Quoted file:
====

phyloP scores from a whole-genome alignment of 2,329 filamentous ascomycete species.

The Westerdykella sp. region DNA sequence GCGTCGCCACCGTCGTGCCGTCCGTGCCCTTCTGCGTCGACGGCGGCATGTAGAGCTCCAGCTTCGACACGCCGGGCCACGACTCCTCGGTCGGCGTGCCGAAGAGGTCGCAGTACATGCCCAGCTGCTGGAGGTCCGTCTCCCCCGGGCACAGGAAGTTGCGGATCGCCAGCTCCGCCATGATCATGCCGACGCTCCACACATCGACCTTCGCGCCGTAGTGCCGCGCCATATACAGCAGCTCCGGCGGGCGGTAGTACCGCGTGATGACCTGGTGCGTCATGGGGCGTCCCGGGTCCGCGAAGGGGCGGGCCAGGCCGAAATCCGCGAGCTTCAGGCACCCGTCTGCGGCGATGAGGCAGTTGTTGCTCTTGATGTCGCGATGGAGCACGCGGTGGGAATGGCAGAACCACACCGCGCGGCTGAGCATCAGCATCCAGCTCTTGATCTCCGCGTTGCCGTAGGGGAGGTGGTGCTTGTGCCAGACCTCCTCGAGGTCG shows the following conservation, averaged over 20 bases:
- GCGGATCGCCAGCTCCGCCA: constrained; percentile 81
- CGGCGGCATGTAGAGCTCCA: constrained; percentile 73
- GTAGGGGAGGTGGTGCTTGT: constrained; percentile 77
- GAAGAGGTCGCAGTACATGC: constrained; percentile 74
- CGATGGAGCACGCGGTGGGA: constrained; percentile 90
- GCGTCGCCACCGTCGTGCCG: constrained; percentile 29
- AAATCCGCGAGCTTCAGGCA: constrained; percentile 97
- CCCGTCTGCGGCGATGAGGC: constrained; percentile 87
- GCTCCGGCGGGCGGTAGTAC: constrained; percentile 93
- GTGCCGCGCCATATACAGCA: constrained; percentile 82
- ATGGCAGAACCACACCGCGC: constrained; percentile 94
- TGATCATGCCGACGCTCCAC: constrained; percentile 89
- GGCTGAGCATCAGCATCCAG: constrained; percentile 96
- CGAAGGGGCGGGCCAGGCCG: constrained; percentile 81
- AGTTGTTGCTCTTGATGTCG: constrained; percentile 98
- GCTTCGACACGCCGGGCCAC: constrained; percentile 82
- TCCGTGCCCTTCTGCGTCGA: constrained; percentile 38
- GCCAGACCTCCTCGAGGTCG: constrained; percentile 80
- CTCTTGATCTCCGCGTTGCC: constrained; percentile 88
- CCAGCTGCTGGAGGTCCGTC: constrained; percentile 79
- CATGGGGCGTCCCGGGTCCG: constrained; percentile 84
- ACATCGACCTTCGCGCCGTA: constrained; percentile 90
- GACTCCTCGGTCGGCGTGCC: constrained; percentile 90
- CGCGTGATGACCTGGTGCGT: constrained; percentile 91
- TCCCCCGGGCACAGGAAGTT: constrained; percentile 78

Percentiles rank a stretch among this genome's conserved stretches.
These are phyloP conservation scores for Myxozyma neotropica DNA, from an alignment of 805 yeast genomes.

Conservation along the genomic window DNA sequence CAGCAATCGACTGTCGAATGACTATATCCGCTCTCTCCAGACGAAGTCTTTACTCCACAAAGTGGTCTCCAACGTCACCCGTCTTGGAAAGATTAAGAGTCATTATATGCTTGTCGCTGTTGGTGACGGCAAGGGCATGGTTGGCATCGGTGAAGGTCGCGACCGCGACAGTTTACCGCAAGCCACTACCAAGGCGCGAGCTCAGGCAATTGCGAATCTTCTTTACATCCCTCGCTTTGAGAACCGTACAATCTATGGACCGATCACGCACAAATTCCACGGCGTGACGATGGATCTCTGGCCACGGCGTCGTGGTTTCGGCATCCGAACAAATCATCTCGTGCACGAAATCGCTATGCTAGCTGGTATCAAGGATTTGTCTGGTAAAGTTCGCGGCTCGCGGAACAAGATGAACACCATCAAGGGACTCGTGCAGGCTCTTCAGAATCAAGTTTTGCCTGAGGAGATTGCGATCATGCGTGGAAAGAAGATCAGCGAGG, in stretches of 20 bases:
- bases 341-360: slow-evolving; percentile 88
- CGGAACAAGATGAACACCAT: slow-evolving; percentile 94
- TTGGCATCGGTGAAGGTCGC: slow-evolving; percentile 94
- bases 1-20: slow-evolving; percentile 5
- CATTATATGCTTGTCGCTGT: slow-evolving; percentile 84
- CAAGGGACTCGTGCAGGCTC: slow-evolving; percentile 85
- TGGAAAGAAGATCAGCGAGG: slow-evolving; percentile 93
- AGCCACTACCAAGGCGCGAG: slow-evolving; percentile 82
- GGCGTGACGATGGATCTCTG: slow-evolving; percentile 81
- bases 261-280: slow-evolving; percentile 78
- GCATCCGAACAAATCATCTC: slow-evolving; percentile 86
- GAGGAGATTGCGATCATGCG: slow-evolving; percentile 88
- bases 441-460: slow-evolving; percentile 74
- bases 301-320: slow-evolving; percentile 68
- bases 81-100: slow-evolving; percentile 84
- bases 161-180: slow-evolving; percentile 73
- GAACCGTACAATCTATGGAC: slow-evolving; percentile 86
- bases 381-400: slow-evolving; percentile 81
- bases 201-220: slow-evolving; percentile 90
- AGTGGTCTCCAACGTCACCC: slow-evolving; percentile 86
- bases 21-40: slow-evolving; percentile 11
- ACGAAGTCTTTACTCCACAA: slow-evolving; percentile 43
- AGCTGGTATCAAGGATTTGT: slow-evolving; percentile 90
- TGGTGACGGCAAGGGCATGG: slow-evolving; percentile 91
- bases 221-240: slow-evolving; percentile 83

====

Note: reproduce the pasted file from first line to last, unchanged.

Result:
phyloP scores from a whole-genome alignment of 2,329 filamentous ascomycete species.

The Westerdykella sp. region DNA sequence GCGTCGCCACCGTCGTGCCGTCCGTGCCCTTCTGCGTCGACGGCGGCATGTAGAGCTCCAGCTTCGACACGCCGGGCCACGACTCCTCGGTCGGCGTGCCGAAGAGGTCGCAGTACATGCCCAGCTGCTGGAGGTCCGTCTCCCCCGGGCACAGGAAGTTGCGGATCGCCAGCTCCGCCATGATCATGCCGACGCTCCACACATCGACCTTCGCGCCGTAGTGCCGCGCCATATACAGCAGCTCCGGCGGGCGGTAGTACCGCGTGATGACCTGGTGCGTCATGGGGCGTCCCGGGTCCGCGAAGGGGCGGGCCAGGCCGAAATCCGCGAGCTTCAGGCACCCGTCTGCGGCGATGAGGCAGTTGTTGCTCTTGATGTCGCGATGGAGCACGCGGTGGGAATGGCAGAACCACACCGCGCGGCTGAGCATCAGCATCCAGCTCTTGATCTCCGCGTTGCCGTAGGGGAGGTGGTGCTTGTGCCAGACCTCCTCGAGGTCG shows the following conservation, averaged over 20 bases:
- GCGGATCGCCAGCTCCGCCA: constrained; percentile 81
- CGGCGGCATGTAGAGCTCCA: constrained; percentile 73
- GTAGGGGAGGTGGTGCTTGT: constrained; percentile 77
- GAAGAGGTCGCAGTACATGC: constrained; percentile 74
- CGATGGAGCACGCGGTGGGA: constrained; percentile 90
- GCGTCGCCACCGTCGTGCCG: constrained; percentile 29
- AAATCCGCGAGCTTCAGGCA: constrained; percentile 97
- CCCGTCTGCGGCGATGAGGC: constrained; percentile 87
- GCTCCGGCGGGCGGTAGTAC: constrained; percentile 93
- GTGCCGCGCCATATACAGCA: constrained; percentile 82
- ATGGCAGAACCACACCGCGC: constrained; percentile 94
- TGATCATGCCGACGCTCCAC: constrained; percentile 89
- GGCTGAGCATCAGCATCCAG: constrained; percentile 96
- CGAAGGGGCGGGCCAGGCCG: constrained; percentile 81
- AGTTGTTGCTCTTGATGTCG: constrained; percentile 98
- GCTTCGACACGCCGGGCCAC: constrained; percentile 82
- TCCGTGCCCTTCTGCGTCGA: constrained; percentile 38
- GCCAGACCTCCTCGAGGTCG: constrained; percentile 80
- CTCTTGATCTCCGCGTTGCC: constrained; percentile 88
- CCAGCTGCTGGAGGTCCGTC: constrained; percentile 79
- CATGGGGCGTCCCGGGTCCG: constrained; percentile 84
- ACATCGACCTTCGCGCCGTA: constrained; percentile 90
- GACTCCTCGGTCGGCGTGCC: constrained; percentile 90
- CGCGTGATGACCTGGTGCGT: constrained; percentile 91
- TCCCCCGGGCACAGGAAGTT: constrained; percentile 78

Percentiles rank a stretch among this genome's conserved stretches.
These are phyloP conservation scores for Myxozyma neotropica DNA, from an alignment of 805 yeast genomes.

Conservation along the genomic window DNA sequence CAGCAATCGACTGTCGAATGACTATATCCGCTCTCTCCAGACGAAGTCTTTACTCCACAAAGTGGTCTCCAACGTCACCCGTCTTGGAAAGATTAAGAGTCATTATATGCTTGTCGCTGTTGGTGACGGCAAGGGCATGGTTGGCATCGGTGAAGGTCGCGACCGCGACAGTTTACCGCAAGCCACTACCAAGGCGCGAGCTCAGGCAATTGCGAATCTTCTTTACATCCCTCGCTTTGAGAACCGTACAATCTATGGACCGATCACGCACAAATTCCACGGCGTGACGATGGATCTCTGGCCACGGCGTCGTGGTTTCGGCATCCGAACAAATCATCTCGTGCACGAAATCGCTATGCTAGCTGGTATCAAGGATTTGTCTGGTAAAGTTCGCGGCTCGCGGAACAAGATGAACACCATCAAGGGACTCGTGCAGGCTCTTCAGAATCAAGTTTTGCCTGAGGAGATTGCGATCATGCGTGGAAAGAAGATCAGCGAGG, in stretches of 20 bases:
- bases 341-360: slow-evolving; percentile 88
- CGGAACAAGATGAACACCAT: slow-evolving; percentile 94
- TTGGCATCGGTGAAGGTCGC: slow-evolving; percentile 94
- bases 1-20: slow-evolving; percentile 5
- CATTATATGCTTGTCGCTGT: slow-evolving; percentile 84
- CAAGGGACTCGTGCAGGCTC: slow-evolving; percentile 85
- TGGAAAGAAGATCAGCGAGG: slow-evolving; percentile 93
- AGCCACTACCAAGGCGCGAG: slow-evolving; percentile 82
- GGCGTGACGATGGATCTCTG: slow-evolving; percentile 81
- bases 261-280: slow-evolving; percentile 78
- GCATCCGAACAAATCATCTC: slow-evolving; percentile 86
- GAGGAGATTGCGATCATGCG: slow-evolving; percentile 88
- bases 441-460: slow-evolving; percentile 74
- bases 301-320: slow-evolving; percentile 68
- bases 81-100: slow-evolving; percentile 84
- bases 161-180: slow-evolving; percentile 73
- GAACCGTACAATCTATGGAC: slow-evolving; percentile 86
- bases 381-400: slow-evolving; percentile 81
- bases 201-220: slow-evolving; percentile 90
- AGTGGTCTCCAACGTCACCC: slow-evolving; percentile 86
- bases 21-40: slow-evolving; percentile 11
- ACGAAGTCTTTACTCCACAA: slow-evolving; percentile 43
- AGCTGGTATCAAGGATTTGT: slow-evolving; percentile 90
- TGGTGACGGCAAGGGCATGG: slow-evolving; percentile 91
- bases 221-240: slow-evolving; percentile 83